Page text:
You see, following our discovery of the gaming temple at the rear of Beatties, Alan and I had started to visit the store on a regular basis after school and again at weekends, emboldened by our previous experience. We were hooked, but at almost £10.00 for the Basic Dungeons & Dragons rules, it was not something we were prepared to cough up good money for quite yet. Still, we imagined the fun we’d have when we got our parents to provide it as a Christmas gift.
In the meantime, I spent the then considerable sum of £4.95 on a box of the Grenadier ‘Gold Line’. I was in heaven when I got home, and spent the entire evening sitting in the kitchen with my decidedly grim selection of enamel paints burying them underneath layers of every colour imaginable. The powerful fumes from the solvent in the paints made me heady and I began fancying myself as celebrated artist who would specialise in selling these tiny works of art for hundreds, if not thousands of pounds.
The reality of my skill at that time was altogether different. When I close my eyes and picture some my early attempts, I cringe, and indeed sometimes break into a cold sweat, particularly on those nights when you can’t sleep and the memories of the whole of your life so far, flash through a hyper-alert brain. Today I am an accomplished painter with an international clientele, but I’m still waiting to rake in the money.
There I go again, wandering away from the plot. I’ll try to keep on the right thread from here onwards, but don’t, I beg you, hold your breath.
Anyway, to continue where I so rudely left off… The following week Alan and I went back to Beatties. Lo and behold, the role-playing section had been moved to the front of the shop and was displayed in the open on shelves, instead of the glass display case. We were somewhat dismayed to see that the games also shared their hallowed ground with a demonstration model of the Atari 2600 game console running a continuous loop of the ‘Pitfall’ game. Of course computer games like this were never going to catch on, were they?
Unfortunately on this day we had managed to miss our usual bus after school and, had tarried a while longer than was wise at Hopkinsons’. Consequently, by the time that we reached our newest temple of all things fantastic, we were pushing our luck for getting home on time. In the same way that Scotland always fails to get to a World Cup final, fickle fate was to lay us low that day. As we discussed which box of Grenadier models would be purchased next, I happened to glance at my watch. This was – being the 1980s - a large stainless steel model of the digital variety, which displayed the time in red LED when you pressed a button. I applied a finger to the aforementioned button and the face glowed, illuminating its terrible, message in bloody brilliance. It was 5:00 PM and we were going to miss the bus unless we ran. So, run we did…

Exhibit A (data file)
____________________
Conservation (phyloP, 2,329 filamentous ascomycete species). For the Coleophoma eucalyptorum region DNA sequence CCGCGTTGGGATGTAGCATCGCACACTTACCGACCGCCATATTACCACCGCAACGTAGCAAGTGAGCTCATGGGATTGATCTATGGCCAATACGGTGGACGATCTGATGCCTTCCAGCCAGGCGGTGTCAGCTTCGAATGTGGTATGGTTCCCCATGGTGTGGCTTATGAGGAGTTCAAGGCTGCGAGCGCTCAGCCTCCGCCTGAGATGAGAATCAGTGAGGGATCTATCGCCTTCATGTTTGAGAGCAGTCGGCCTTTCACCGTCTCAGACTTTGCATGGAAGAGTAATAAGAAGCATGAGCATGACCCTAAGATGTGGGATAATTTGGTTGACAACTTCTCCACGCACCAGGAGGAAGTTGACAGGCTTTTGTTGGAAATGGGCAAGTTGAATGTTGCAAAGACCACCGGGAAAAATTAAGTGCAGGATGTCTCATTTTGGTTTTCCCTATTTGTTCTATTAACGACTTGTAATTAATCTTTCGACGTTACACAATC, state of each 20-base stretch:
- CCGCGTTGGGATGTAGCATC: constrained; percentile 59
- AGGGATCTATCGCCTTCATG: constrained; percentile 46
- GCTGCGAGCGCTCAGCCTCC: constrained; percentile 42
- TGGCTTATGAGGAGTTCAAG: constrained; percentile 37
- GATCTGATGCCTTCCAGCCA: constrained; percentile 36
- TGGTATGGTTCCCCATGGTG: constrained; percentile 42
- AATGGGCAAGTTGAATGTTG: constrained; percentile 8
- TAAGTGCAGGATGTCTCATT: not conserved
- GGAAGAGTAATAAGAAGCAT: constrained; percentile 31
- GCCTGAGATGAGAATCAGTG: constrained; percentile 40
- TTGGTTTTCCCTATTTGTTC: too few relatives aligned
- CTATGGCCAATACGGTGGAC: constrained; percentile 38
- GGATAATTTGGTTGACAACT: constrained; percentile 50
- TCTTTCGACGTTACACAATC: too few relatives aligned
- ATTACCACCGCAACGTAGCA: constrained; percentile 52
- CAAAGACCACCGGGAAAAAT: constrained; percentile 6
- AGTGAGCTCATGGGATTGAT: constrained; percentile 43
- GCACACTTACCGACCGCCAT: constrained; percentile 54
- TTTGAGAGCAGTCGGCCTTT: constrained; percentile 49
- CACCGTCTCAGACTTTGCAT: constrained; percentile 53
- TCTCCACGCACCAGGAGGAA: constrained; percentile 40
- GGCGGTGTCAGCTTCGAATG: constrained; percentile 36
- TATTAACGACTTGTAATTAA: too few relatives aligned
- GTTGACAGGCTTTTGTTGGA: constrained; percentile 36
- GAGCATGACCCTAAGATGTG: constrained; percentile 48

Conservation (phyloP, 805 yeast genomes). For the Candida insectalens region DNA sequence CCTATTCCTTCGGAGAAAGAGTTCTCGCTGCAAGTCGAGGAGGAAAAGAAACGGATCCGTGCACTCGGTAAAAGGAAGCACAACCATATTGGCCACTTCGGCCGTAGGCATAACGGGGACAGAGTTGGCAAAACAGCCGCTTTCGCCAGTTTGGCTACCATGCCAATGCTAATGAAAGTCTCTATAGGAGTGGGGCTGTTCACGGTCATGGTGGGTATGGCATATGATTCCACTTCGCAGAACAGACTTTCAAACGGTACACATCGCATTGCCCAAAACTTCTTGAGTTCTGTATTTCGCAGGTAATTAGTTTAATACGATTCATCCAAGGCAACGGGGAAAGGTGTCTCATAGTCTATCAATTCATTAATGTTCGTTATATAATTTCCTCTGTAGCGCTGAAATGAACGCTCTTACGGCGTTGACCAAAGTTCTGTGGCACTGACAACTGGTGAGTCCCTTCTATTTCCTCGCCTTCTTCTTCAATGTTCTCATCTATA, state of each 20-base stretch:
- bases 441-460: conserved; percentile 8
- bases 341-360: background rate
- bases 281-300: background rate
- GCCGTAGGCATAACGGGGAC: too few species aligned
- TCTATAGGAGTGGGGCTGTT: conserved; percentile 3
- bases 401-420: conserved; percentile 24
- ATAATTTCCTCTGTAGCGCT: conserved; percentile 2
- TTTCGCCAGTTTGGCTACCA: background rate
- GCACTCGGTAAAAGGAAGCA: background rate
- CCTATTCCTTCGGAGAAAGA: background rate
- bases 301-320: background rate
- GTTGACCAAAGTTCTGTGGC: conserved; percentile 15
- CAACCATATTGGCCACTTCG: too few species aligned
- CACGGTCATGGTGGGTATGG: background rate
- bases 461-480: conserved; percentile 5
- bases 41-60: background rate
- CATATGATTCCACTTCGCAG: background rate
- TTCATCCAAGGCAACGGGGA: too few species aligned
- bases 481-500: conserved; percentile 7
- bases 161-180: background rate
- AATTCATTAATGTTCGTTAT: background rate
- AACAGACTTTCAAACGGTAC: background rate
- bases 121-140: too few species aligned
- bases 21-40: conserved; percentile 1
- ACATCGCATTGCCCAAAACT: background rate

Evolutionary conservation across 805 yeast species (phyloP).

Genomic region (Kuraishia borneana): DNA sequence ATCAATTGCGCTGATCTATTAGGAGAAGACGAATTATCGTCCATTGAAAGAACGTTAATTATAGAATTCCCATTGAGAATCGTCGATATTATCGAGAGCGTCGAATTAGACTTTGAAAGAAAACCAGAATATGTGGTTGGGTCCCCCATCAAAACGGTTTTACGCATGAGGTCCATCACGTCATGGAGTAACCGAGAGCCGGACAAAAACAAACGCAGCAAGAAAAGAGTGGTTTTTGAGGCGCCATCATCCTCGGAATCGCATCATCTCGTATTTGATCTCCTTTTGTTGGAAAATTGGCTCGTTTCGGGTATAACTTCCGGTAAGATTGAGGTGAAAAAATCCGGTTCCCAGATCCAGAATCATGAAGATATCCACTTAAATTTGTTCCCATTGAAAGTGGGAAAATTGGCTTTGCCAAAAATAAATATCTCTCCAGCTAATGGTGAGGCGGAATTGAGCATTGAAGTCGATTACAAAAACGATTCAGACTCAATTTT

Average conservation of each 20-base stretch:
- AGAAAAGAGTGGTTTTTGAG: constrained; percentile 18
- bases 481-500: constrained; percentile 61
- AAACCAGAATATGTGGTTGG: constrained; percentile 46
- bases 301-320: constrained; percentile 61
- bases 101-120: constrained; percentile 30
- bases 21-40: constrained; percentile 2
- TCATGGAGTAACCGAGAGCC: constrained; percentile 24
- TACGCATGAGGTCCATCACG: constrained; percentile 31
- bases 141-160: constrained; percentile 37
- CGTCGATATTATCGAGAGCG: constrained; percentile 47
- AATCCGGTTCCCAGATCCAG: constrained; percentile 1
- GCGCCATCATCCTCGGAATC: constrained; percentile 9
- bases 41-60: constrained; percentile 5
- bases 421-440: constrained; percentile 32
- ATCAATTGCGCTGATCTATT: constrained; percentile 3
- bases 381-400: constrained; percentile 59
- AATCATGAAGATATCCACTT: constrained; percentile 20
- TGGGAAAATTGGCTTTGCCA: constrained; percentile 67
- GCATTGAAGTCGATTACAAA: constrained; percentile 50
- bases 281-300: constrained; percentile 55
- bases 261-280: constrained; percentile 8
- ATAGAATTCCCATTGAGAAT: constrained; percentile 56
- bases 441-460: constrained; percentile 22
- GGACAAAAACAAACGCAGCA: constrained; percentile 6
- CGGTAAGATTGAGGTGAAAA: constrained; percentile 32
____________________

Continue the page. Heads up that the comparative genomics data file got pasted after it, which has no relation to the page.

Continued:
Sadly for us, Geoff ran too, believing we had made off with his beloved stock, he chased us a good 50 yards down the street at a pace not becoming to a man of middle years, before grabbing us squarely by the collars and marching Alan and I back to his office despite our protestations. I tell you, for a man in his fifth decade of life that man could run.
Now, these days, a teenager would simply take up their mobile phone and make a call to their parents who would in turn make a call to the family solicitor and commence suing the company who had dared to waylay and incarcerate their beloved offspring. But remember that this was 1982 and therefore we were as doomed as a doomed thing.
Eventually, after twenty minutes of being held against our will and our bags having been thoroughly searched whilst we explained the reason for our hasty departure to Geoff we were allowed to go.
Red-faced, I was almost an hour late for my tea. I apologised, I grovelled and may have even washed the dishes. What I did not do however was tell my parents what had happened as they would have simply banned me from going into town at the very least.
As I mentioned earlier, I was the 'Beta Test' for my parent’s later forays into raising children and I am sure they were working from the Gestapo training manual as I will briefly illustrate.
When I was younger I was tied to a tree, in a local park by ‘friends’ – Matthew France, you know you did me wrong, that day! Anyway, as a result I spent two hours there and by the time I got home it was almost dark. Despite giving my parents a list names and a full account I was grounded for two months and soundly thrashed. There were in those distant days no ‘naughty steps’, which seem to be built into all modern homes.
Now, about a decade later, I was grounded for a month with a 4:15PM absolute limit for being home from school. Weekends were put on hold and so were all things to do with games – a fate worse than a bloody good thrashing. Life was already shaping up to be a bugger!
I had to linger away a month in my bedroom, mentally fashioning a voodoo doll in the shape of Geoff, using imaginary scraps imaginarily collected in woodwork and sewing class at school - Oddly, Geoff did have a heart attack later, but don’t try to pin it on me as I had given up needlework by then.